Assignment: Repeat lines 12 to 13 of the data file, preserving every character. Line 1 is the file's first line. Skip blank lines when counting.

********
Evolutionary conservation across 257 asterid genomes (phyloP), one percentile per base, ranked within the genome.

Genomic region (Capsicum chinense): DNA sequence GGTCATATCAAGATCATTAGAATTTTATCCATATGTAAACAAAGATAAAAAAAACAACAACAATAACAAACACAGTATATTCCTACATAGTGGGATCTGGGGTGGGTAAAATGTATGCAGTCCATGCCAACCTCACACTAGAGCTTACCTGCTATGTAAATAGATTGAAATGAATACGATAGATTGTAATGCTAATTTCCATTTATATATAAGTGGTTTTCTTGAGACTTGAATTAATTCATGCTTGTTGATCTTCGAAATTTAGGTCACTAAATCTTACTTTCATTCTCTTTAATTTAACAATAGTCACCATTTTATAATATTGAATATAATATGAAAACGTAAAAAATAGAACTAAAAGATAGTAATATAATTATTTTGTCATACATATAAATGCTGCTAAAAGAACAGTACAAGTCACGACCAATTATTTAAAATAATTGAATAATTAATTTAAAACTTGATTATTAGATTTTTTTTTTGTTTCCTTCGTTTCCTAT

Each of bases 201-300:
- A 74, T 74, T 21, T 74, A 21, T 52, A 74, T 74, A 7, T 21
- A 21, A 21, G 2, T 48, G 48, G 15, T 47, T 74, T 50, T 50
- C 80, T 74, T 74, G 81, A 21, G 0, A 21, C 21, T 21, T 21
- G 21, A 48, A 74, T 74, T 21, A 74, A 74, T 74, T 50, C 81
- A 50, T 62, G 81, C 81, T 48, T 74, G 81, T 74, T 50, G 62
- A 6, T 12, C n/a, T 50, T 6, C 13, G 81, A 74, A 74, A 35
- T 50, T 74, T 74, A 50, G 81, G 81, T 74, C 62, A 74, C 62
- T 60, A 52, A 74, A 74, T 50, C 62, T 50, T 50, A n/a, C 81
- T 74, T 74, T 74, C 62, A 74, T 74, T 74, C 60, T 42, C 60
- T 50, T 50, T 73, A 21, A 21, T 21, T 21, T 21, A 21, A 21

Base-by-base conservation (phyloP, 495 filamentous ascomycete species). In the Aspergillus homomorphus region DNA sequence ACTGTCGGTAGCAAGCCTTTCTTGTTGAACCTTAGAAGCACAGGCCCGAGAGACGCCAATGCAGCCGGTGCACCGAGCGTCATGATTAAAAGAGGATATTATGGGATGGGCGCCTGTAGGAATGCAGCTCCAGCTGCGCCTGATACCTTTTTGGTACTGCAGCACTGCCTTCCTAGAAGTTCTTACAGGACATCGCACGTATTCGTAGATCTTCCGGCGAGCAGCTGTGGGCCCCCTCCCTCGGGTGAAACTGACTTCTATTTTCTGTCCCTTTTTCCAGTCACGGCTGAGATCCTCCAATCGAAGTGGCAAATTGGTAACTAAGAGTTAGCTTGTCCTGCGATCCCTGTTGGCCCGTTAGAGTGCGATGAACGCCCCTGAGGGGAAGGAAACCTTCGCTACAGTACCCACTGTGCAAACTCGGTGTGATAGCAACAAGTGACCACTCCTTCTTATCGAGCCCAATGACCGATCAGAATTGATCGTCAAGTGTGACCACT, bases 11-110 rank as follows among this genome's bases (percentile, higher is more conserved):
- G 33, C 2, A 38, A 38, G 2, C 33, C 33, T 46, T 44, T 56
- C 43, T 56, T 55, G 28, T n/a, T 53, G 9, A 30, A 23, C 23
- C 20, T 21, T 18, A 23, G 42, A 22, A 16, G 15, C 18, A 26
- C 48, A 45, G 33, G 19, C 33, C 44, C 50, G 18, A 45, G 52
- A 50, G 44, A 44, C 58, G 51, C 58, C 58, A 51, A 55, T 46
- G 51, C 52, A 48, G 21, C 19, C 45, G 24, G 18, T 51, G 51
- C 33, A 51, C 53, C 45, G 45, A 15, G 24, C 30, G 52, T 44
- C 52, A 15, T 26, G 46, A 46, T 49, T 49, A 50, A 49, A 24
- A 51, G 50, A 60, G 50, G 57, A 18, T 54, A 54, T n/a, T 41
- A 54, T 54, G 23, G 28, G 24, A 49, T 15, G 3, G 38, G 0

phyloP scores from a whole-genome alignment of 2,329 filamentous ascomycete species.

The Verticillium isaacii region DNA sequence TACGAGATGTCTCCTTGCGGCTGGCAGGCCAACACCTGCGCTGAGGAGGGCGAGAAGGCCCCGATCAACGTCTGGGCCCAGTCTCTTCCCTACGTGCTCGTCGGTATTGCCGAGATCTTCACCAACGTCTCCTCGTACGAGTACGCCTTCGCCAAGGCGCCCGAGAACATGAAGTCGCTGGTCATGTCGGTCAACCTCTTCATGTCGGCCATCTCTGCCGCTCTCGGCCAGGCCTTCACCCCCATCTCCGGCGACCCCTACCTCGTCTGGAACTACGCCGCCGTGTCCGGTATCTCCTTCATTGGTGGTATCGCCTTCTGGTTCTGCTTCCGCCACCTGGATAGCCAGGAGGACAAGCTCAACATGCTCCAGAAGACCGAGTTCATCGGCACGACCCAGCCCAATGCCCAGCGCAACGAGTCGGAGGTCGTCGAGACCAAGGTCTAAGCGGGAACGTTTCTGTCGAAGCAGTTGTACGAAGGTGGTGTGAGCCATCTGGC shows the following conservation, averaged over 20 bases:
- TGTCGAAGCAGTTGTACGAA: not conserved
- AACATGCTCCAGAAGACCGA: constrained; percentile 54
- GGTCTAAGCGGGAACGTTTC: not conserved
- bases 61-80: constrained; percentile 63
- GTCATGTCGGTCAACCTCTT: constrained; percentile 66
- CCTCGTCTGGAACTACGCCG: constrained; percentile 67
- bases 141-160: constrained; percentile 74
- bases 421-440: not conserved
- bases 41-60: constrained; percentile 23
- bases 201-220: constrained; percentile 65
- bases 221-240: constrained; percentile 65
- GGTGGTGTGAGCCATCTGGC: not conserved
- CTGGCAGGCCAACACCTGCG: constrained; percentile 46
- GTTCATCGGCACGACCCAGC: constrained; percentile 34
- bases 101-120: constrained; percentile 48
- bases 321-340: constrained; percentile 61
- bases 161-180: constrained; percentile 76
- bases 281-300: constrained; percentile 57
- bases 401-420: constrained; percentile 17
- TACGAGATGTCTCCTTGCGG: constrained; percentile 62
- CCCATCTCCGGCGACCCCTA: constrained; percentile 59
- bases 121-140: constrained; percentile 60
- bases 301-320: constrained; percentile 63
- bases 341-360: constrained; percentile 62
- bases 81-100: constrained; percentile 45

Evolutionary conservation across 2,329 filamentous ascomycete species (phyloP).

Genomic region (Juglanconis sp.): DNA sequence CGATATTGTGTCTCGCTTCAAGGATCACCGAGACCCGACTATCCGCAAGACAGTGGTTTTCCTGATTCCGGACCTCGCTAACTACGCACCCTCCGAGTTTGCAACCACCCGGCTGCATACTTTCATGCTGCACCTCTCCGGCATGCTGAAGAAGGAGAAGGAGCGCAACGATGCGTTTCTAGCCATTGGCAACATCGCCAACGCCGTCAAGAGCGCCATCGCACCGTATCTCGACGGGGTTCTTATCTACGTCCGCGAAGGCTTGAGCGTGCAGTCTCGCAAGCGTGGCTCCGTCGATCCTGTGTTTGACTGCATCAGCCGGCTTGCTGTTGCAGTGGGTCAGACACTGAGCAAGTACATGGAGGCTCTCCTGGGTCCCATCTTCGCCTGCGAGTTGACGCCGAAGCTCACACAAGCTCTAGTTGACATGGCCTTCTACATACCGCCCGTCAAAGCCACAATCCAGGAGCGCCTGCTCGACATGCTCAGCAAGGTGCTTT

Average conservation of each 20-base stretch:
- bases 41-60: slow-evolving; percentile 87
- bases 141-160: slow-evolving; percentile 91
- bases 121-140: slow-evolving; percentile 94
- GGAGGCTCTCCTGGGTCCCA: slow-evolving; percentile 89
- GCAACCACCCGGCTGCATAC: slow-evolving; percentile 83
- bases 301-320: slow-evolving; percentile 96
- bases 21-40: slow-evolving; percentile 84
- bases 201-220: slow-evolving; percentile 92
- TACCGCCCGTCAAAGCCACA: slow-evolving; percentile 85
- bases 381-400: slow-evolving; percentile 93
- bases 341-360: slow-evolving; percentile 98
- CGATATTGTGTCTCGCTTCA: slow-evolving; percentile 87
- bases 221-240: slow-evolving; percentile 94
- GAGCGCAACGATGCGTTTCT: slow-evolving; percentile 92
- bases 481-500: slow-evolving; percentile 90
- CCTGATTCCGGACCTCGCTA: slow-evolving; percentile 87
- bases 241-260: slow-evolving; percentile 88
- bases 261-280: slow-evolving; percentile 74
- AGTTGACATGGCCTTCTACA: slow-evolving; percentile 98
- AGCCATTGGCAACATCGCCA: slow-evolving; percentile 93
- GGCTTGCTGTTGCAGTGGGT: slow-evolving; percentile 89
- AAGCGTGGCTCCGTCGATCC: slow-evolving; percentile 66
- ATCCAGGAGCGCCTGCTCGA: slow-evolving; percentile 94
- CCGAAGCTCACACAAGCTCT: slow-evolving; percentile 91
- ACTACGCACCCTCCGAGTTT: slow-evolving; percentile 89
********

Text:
- T 74, T 74, T 74, C 62, A 74, T 74, T 74, C 60, T 42, C 60
- T 50, T 50, T 73, A 21, A 21, T 21, T 21, T 21, A 21, A 21